On 14 April, US president Joe Biden pledged to pull the country’s remaining troops out of its war in Afghanistan by a strict deadline of 11 September this year. But he added that this was in part to allow the US to focus its energy elsewhere, namely China.
Decades of destruction and suffering in Afghanistan
During the Cold War, the US turned its focus on Afghanistan to try and weaken the USSR. The 1980s saw the CIA help to coordinate the efforts of religious fundamentalists in their fight against secular forces in the country. Saudi Arabian citizen Osama bin Laden, whom people would later come to know for the 11 September 2001 attacks on the US, was one of many extremists who benefited from the boosting of ultra-conservative forces in Afghanistan during this period. Saudi Arabia, as a key US ally, helped to fund this campaign with billions of petrodollars.
This war killed well over a million people, and forced millions more to flee as refugees. And the extremist Taliban group emerged as the dominant political force as a result. The conflict had a particularly negative effect on women’s rights.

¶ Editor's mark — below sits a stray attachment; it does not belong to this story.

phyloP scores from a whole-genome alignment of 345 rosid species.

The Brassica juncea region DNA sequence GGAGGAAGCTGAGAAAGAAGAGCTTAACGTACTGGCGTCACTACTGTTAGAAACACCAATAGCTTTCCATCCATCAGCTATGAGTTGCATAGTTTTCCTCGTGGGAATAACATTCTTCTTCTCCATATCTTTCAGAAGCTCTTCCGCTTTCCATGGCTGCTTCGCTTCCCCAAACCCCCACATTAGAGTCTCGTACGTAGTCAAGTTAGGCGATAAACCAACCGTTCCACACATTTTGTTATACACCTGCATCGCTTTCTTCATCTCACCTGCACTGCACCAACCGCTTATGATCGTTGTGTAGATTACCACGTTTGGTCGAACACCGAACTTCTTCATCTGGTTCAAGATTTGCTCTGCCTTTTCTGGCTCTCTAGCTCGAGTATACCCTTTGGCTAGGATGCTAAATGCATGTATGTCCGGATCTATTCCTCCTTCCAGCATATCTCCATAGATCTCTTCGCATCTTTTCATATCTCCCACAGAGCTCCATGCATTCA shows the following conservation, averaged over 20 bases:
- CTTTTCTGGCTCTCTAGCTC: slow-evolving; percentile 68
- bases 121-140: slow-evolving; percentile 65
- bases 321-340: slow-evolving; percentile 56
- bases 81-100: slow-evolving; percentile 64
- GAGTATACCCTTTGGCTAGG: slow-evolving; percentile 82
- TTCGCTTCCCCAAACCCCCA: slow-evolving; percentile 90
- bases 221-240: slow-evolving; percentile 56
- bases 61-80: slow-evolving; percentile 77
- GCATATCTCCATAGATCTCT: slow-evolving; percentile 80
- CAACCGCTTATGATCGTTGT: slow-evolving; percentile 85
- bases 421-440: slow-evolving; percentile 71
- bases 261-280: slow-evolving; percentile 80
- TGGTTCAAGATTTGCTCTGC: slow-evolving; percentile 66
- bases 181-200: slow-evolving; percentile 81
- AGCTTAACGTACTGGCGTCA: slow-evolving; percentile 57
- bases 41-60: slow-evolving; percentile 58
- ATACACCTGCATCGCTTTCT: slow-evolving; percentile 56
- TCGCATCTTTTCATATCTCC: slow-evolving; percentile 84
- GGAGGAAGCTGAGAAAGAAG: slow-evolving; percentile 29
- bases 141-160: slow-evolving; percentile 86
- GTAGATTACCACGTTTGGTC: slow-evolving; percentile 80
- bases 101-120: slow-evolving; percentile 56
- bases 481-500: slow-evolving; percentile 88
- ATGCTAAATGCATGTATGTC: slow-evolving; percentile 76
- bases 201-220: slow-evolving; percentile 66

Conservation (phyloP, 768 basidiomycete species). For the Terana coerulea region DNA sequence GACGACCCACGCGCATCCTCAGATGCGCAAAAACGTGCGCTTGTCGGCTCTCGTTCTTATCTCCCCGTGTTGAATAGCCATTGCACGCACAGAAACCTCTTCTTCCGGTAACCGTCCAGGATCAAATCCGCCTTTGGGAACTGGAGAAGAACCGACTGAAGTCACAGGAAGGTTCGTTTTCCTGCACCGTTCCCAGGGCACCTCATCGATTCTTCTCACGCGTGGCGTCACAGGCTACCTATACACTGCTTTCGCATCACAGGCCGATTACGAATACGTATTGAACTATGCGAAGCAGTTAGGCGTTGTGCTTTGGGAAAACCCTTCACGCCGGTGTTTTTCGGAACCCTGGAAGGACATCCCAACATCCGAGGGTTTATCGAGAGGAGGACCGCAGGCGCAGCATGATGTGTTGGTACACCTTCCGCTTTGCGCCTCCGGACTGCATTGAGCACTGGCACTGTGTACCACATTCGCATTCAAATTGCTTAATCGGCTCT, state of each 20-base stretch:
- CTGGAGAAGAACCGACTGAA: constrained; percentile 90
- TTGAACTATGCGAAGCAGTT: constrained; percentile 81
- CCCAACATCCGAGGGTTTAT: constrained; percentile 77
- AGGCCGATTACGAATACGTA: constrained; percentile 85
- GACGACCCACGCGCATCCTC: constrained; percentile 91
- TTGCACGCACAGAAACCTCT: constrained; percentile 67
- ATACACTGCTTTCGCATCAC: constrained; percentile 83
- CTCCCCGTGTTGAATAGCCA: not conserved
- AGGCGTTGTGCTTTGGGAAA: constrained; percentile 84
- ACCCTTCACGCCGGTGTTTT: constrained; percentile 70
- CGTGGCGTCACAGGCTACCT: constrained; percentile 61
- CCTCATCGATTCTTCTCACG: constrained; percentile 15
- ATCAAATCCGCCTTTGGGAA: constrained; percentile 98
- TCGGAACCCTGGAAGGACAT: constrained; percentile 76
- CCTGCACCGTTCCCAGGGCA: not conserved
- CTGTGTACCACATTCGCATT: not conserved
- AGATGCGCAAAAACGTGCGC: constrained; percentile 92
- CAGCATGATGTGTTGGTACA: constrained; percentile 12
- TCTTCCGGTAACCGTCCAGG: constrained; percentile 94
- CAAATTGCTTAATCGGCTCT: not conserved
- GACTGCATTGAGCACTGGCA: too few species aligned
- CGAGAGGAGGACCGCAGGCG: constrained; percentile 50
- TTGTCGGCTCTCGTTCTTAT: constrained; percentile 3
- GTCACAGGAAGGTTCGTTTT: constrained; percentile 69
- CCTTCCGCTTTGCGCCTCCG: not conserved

After 11 September 2001, the US launched its war on Afghanistan to stop the Taliban harbouring Osama bin Laden. Thanks to vague and shifting aims, along with intense lobbying, troops have stayed ever since. According to a report from Afghanistan’s Independent Human Rights Commission in 2019, the resulting conflict killed over 75,000 Afghan civilians. Hundreds of these deaths have come from airstrikes in recent years. The war also displaced millions more people. And it potentially cost the US over $2tn.
Two different promises
Previous US presidents promised and failed to end the war on Afghanistan. And Biden is already facing resistance from establishment forces supportive of endless wars abroad. But even if he does fulfil his promise, there’s another ominous pledge he made in his announcement. In particular, he said the US now had to “focus on the challenges that are in front of us”, stressing:
We have to shore up American competitiveness to meet the stiff competition we’re facing from an increasingly assertive China.
This comes in a context of increasingly hostile US rhetoric and actions against China. Indeed, when Biden requested a record ‘defence’ budget of $753bn on 9 April, a White House fact sheet said it was prioritising “the need to counter the threat from China as the department’s top challenge”.